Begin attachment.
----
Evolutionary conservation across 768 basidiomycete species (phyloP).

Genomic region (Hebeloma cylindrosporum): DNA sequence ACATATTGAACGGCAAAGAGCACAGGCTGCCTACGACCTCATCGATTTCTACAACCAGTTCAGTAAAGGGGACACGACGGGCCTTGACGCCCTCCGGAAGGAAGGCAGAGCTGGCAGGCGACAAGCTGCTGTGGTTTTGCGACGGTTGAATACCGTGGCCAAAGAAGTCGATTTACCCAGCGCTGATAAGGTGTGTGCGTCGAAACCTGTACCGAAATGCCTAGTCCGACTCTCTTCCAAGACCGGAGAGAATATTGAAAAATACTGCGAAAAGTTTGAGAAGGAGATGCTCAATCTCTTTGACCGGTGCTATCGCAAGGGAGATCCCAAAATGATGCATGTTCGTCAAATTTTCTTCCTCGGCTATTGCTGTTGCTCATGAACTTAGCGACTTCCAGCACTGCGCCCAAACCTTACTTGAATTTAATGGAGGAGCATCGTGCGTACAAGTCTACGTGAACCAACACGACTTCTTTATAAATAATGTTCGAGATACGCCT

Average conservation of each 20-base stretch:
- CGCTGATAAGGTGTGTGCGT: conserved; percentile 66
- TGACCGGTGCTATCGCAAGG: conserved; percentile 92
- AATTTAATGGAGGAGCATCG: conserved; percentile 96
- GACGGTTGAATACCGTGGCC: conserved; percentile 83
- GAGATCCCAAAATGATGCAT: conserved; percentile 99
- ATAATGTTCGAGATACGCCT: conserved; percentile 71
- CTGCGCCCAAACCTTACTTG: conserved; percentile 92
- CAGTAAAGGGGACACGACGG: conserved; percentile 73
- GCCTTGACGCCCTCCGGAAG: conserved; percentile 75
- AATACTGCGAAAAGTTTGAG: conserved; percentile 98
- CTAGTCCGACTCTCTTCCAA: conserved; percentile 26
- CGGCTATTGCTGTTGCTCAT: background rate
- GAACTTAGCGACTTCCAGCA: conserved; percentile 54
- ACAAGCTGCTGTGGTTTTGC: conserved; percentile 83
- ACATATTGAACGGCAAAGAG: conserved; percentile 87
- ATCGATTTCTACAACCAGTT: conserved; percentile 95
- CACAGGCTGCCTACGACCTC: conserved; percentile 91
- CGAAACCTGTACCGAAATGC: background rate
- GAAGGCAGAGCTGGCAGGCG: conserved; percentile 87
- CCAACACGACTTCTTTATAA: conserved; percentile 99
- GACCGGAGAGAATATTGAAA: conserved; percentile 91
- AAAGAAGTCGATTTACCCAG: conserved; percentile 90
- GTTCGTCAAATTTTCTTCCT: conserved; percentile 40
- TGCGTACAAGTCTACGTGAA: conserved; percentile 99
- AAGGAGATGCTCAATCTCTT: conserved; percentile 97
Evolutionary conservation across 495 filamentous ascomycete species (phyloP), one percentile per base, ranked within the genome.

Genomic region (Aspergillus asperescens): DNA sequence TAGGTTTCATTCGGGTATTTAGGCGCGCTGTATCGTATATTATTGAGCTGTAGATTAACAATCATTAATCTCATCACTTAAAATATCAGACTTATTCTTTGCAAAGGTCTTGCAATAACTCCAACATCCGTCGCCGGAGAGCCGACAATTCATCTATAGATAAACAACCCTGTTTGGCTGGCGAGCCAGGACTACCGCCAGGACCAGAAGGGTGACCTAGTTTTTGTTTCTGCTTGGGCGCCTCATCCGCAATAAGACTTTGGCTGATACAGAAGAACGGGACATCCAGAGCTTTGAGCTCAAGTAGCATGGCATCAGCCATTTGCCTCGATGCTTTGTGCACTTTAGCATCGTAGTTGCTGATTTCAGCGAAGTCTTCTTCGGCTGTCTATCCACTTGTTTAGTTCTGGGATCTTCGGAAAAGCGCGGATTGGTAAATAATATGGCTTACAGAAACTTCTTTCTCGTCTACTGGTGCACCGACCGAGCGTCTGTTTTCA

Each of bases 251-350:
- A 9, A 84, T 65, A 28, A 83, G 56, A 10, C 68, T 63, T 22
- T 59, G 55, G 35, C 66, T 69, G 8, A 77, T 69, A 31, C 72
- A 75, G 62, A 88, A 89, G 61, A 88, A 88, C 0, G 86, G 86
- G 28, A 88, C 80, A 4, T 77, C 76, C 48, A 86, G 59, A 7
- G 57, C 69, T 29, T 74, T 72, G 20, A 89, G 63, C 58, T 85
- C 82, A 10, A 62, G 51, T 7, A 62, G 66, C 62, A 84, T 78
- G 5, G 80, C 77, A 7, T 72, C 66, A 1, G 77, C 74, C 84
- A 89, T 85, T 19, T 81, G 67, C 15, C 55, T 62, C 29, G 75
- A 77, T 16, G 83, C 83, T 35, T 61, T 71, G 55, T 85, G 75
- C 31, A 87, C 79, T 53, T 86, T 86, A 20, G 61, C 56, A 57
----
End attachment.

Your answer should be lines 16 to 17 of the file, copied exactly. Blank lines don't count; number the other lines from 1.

- GAACTTAGCGACTTCCAGCA: conserved; percentile 54
- ACAAGCTGCTGTGGTTTTGC: conserved; percentile 83